The Bugle

Capsule histories of the 1st, 2nd regiments of Maine Cavalry & 1st DC Cavalry

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1st Maine Cavalry

1st Maine was organized at Augusta, ME, November 5th, 1861, for three years. Companies A, D, E, and F, under command of Colonel Allen, departed on March 14th, 1862, and arrived in Washington on the 19th. On the 20th, Companies B, I, H, and M, under Major Douty, left Augusta, arriving in Washington on the 24th. Companies C, G, K, and L under Major Stowell arrived on the 28th. Companies A, B, E, H and M, were sent under Lieutenant-Colonel Douty, to General Banks' Corps at Strasburg, VA, joining on May 11th, and were assigned to General Hatch's Cavalry Brigade. The remaining seven companies were assigned to General Abercombie's Brigade, and shortly afterwards to General Ord's Division at Fredericksburg, VA.

On the 23rd, Lieutenant-Colonel Doughty with his command and two companies of the 1st Vermont Cavalry, made a charge on the enemy at Middletown, VA, losing 176 horses with as many horse equipments; and then assisted in covering General Banks' retreat to Williamsport by way of Winchester.

On the 10th of July, the companies under command of Lieutenant-Colonel Douty joined the regiment at Warrenton, VA. On the 9th of August, the whole regiment, under the command of Colonel Allen, attached to Bayard's Brigade, took part in the battle of Cedar Mountain, VA. They retreated with General Pope's forces to Fairfax Court House, VA, where they arrived on September 3rd, and reported to General Reno, having had an engagement with the enemy at Brandy Station on the morning of August 20th.

The regiment arrived at Washington, DC, on the 4th of September, and was attached to Burnside's Corps, participating, on the 12th, in the engagement at Frederick, MD, where the regiment (with the exception of Companies G. M and H) remained encamped, Colonel Allen receiving the appointment on Military Governor.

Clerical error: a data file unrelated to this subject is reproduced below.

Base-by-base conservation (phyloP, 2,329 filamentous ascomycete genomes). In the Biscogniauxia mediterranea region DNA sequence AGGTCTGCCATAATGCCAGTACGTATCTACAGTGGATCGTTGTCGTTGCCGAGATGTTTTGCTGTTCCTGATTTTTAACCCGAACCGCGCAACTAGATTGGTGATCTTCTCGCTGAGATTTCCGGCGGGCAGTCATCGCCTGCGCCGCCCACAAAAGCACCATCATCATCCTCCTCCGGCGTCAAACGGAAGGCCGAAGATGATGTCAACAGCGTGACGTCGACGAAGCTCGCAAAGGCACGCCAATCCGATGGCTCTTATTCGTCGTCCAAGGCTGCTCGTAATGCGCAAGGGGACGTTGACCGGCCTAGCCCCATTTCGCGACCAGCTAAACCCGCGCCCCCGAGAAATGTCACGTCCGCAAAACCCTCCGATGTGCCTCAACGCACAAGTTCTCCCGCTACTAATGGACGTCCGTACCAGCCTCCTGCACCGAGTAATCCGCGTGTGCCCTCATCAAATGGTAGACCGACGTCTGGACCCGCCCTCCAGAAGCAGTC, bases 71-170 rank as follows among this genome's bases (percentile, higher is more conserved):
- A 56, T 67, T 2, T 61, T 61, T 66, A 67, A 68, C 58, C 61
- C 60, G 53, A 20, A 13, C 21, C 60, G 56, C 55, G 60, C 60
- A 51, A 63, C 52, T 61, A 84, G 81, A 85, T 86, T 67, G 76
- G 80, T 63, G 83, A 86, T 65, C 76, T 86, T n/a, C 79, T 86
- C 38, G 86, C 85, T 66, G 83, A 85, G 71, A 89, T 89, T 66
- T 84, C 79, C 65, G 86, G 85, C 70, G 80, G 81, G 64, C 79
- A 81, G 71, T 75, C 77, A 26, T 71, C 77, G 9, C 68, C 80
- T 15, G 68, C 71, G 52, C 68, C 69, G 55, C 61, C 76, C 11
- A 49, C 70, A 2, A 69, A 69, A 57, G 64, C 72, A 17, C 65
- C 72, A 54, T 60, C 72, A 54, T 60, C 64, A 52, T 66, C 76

Company G, acting as General Reno's body guard, participated in the battle of South Mountain, MD, on the 14th; and Companies M and H, under General F. J. Porter, in that of Antietam on the 17th.

The total number of horses lost in action and worn out in service during the year amounting to nearly 700.

The regiment was relieved from duty at Frederick, MD, on November 2nd, and December 11th was assigned to General Bayard's Cavalry Brigade at Falmouth, VA, afterwards commanded by General Gregg, under whose command the regiment remained until February 20th 1863, when it was assigned to the 1st Brigade, 3rd Division, Colonel J. Kilpatrick commanding.

From April 13th to June 8th, the regiment was engaged in several reconnaissance's and engagements, and on the 17th participated in the action at Aldie, VA, Colonel Douty being killed while gallantly charging at the head of his men, also Capt. Summatt while rallying his men under a murderous fire of grape and canister.

On the 19th, the regiment was engaged at Middleburg, VA, Upperville, VA, on the 21st, and arrived at Gettysburg, Pa., July 2nd, where it was engaged in a severe cavalry fight on the right of the Federal lines on the 3rd.